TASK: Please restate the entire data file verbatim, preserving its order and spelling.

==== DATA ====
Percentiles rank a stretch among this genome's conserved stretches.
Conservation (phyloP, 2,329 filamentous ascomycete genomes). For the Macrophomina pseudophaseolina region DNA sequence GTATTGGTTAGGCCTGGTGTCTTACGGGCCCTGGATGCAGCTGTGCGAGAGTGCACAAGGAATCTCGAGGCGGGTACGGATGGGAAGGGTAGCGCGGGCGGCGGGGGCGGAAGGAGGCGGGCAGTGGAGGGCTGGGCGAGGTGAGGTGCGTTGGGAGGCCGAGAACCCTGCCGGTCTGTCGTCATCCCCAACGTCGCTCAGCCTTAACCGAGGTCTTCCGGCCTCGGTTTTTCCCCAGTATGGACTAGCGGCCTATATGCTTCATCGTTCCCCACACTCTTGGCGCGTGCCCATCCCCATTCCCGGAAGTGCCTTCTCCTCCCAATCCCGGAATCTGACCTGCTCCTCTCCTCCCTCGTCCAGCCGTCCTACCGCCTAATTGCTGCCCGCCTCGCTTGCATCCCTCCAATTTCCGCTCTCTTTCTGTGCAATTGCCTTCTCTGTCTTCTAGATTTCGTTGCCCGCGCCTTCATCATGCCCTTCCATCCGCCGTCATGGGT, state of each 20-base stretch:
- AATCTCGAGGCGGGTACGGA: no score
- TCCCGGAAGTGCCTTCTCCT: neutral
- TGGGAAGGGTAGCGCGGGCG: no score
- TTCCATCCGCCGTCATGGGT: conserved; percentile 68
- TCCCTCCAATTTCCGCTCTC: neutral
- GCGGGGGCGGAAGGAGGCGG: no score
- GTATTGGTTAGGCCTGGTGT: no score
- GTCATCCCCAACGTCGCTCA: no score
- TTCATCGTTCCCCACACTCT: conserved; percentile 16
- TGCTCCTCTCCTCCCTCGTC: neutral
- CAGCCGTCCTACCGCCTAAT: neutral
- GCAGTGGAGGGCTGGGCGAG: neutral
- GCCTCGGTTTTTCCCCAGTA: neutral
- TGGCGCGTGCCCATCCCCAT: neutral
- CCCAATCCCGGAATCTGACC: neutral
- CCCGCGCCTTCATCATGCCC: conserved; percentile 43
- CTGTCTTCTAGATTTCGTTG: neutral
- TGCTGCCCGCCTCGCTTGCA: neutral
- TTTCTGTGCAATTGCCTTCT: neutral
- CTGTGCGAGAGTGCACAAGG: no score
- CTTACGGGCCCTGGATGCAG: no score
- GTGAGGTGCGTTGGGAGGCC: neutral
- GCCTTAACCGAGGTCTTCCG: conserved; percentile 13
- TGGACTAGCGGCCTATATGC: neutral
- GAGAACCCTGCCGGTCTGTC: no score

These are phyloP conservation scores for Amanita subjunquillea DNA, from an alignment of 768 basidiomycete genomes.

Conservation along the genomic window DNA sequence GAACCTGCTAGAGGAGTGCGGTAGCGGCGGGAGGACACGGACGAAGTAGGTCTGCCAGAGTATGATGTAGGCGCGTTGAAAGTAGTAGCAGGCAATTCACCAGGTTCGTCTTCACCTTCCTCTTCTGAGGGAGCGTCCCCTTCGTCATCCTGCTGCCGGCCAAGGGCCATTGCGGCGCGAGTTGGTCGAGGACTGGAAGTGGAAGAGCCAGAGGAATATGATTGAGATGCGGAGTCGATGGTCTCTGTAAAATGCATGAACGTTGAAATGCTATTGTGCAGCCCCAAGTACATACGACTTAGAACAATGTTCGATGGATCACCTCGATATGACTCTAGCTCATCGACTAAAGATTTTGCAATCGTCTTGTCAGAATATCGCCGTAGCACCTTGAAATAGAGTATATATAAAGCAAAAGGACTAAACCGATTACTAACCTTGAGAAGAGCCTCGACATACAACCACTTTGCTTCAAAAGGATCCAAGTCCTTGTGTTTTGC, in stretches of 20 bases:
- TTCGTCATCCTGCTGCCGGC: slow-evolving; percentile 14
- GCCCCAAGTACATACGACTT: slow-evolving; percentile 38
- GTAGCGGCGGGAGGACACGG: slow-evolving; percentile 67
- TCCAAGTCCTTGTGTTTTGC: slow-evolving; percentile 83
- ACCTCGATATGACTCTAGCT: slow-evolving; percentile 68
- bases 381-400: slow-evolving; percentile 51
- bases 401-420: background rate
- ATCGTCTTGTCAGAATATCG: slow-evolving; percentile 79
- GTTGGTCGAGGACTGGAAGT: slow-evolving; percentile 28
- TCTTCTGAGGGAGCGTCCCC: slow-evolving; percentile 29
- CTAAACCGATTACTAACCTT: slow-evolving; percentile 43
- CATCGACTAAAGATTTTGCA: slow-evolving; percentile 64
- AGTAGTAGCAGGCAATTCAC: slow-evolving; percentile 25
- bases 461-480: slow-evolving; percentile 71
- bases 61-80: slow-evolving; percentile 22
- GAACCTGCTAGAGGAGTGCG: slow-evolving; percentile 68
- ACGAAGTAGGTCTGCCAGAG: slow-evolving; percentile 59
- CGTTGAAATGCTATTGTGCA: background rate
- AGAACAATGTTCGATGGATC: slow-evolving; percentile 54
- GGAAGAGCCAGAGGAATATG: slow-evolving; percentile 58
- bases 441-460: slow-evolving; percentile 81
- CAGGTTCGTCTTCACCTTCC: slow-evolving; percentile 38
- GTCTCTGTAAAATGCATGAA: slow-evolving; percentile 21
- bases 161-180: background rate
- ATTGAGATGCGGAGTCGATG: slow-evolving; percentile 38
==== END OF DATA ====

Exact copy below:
Percentiles rank a stretch among this genome's conserved stretches.
Conservation (phyloP, 2,329 filamentous ascomycete genomes). For the Macrophomina pseudophaseolina region DNA sequence GTATTGGTTAGGCCTGGTGTCTTACGGGCCCTGGATGCAGCTGTGCGAGAGTGCACAAGGAATCTCGAGGCGGGTACGGATGGGAAGGGTAGCGCGGGCGGCGGGGGCGGAAGGAGGCGGGCAGTGGAGGGCTGGGCGAGGTGAGGTGCGTTGGGAGGCCGAGAACCCTGCCGGTCTGTCGTCATCCCCAACGTCGCTCAGCCTTAACCGAGGTCTTCCGGCCTCGGTTTTTCCCCAGTATGGACTAGCGGCCTATATGCTTCATCGTTCCCCACACTCTTGGCGCGTGCCCATCCCCATTCCCGGAAGTGCCTTCTCCTCCCAATCCCGGAATCTGACCTGCTCCTCTCCTCCCTCGTCCAGCCGTCCTACCGCCTAATTGCTGCCCGCCTCGCTTGCATCCCTCCAATTTCCGCTCTCTTTCTGTGCAATTGCCTTCTCTGTCTTCTAGATTTCGTTGCCCGCGCCTTCATCATGCCCTTCCATCCGCCGTCATGGGT, state of each 20-base stretch:
- AATCTCGAGGCGGGTACGGA: no score
- TCCCGGAAGTGCCTTCTCCT: neutral
- TGGGAAGGGTAGCGCGGGCG: no score
- TTCCATCCGCCGTCATGGGT: conserved; percentile 68
- TCCCTCCAATTTCCGCTCTC: neutral
- GCGGGGGCGGAAGGAGGCGG: no score
- GTATTGGTTAGGCCTGGTGT: no score
- GTCATCCCCAACGTCGCTCA: no score
- TTCATCGTTCCCCACACTCT: conserved; percentile 16
- TGCTCCTCTCCTCCCTCGTC: neutral
- CAGCCGTCCTACCGCCTAAT: neutral
- GCAGTGGAGGGCTGGGCGAG: neutral
- GCCTCGGTTTTTCCCCAGTA: neutral
- TGGCGCGTGCCCATCCCCAT: neutral
- CCCAATCCCGGAATCTGACC: neutral
- CCCGCGCCTTCATCATGCCC: conserved; percentile 43
- CTGTCTTCTAGATTTCGTTG: neutral
- TGCTGCCCGCCTCGCTTGCA: neutral
- TTTCTGTGCAATTGCCTTCT: neutral
- CTGTGCGAGAGTGCACAAGG: no score
- CTTACGGGCCCTGGATGCAG: no score
- GTGAGGTGCGTTGGGAGGCC: neutral
- GCCTTAACCGAGGTCTTCCG: conserved; percentile 13
- TGGACTAGCGGCCTATATGC: neutral
- GAGAACCCTGCCGGTCTGTC: no score

These are phyloP conservation scores for Amanita subjunquillea DNA, from an alignment of 768 basidiomycete genomes.

Conservation along the genomic window DNA sequence GAACCTGCTAGAGGAGTGCGGTAGCGGCGGGAGGACACGGACGAAGTAGGTCTGCCAGAGTATGATGTAGGCGCGTTGAAAGTAGTAGCAGGCAATTCACCAGGTTCGTCTTCACCTTCCTCTTCTGAGGGAGCGTCCCCTTCGTCATCCTGCTGCCGGCCAAGGGCCATTGCGGCGCGAGTTGGTCGAGGACTGGAAGTGGAAGAGCCAGAGGAATATGATTGAGATGCGGAGTCGATGGTCTCTGTAAAATGCATGAACGTTGAAATGCTATTGTGCAGCCCCAAGTACATACGACTTAGAACAATGTTCGATGGATCACCTCGATATGACTCTAGCTCATCGACTAAAGATTTTGCAATCGTCTTGTCAGAATATCGCCGTAGCACCTTGAAATAGAGTATATATAAAGCAAAAGGACTAAACCGATTACTAACCTTGAGAAGAGCCTCGACATACAACCACTTTGCTTCAAAAGGATCCAAGTCCTTGTGTTTTGC, in stretches of 20 bases:
- TTCGTCATCCTGCTGCCGGC: slow-evolving; percentile 14
- GCCCCAAGTACATACGACTT: slow-evolving; percentile 38
- GTAGCGGCGGGAGGACACGG: slow-evolving; percentile 67
- TCCAAGTCCTTGTGTTTTGC: slow-evolving; percentile 83
- ACCTCGATATGACTCTAGCT: slow-evolving; percentile 68
- bases 381-400: slow-evolving; percentile 51
- bases 401-420: background rate
- ATCGTCTTGTCAGAATATCG: slow-evolving; percentile 79
- GTTGGTCGAGGACTGGAAGT: slow-evolving; percentile 28
- TCTTCTGAGGGAGCGTCCCC: slow-evolving; percentile 29
- CTAAACCGATTACTAACCTT: slow-evolving; percentile 43
- CATCGACTAAAGATTTTGCA: slow-evolving; percentile 64
- AGTAGTAGCAGGCAATTCAC: slow-evolving; percentile 25
- bases 461-480: slow-evolving; percentile 71
- bases 61-80: slow-evolving; percentile 22
- GAACCTGCTAGAGGAGTGCG: slow-evolving; percentile 68
- ACGAAGTAGGTCTGCCAGAG: slow-evolving; percentile 59
- CGTTGAAATGCTATTGTGCA: background rate
- AGAACAATGTTCGATGGATC: slow-evolving; percentile 54
- GGAAGAGCCAGAGGAATATG: slow-evolving; percentile 58
- bases 441-460: slow-evolving; percentile 81
- CAGGTTCGTCTTCACCTTCC: slow-evolving; percentile 38
- GTCTCTGTAAAATGCATGAA: slow-evolving; percentile 21
- bases 161-180: background rate
- ATTGAGATGCGGAGTCGATG: slow-evolving; percentile 38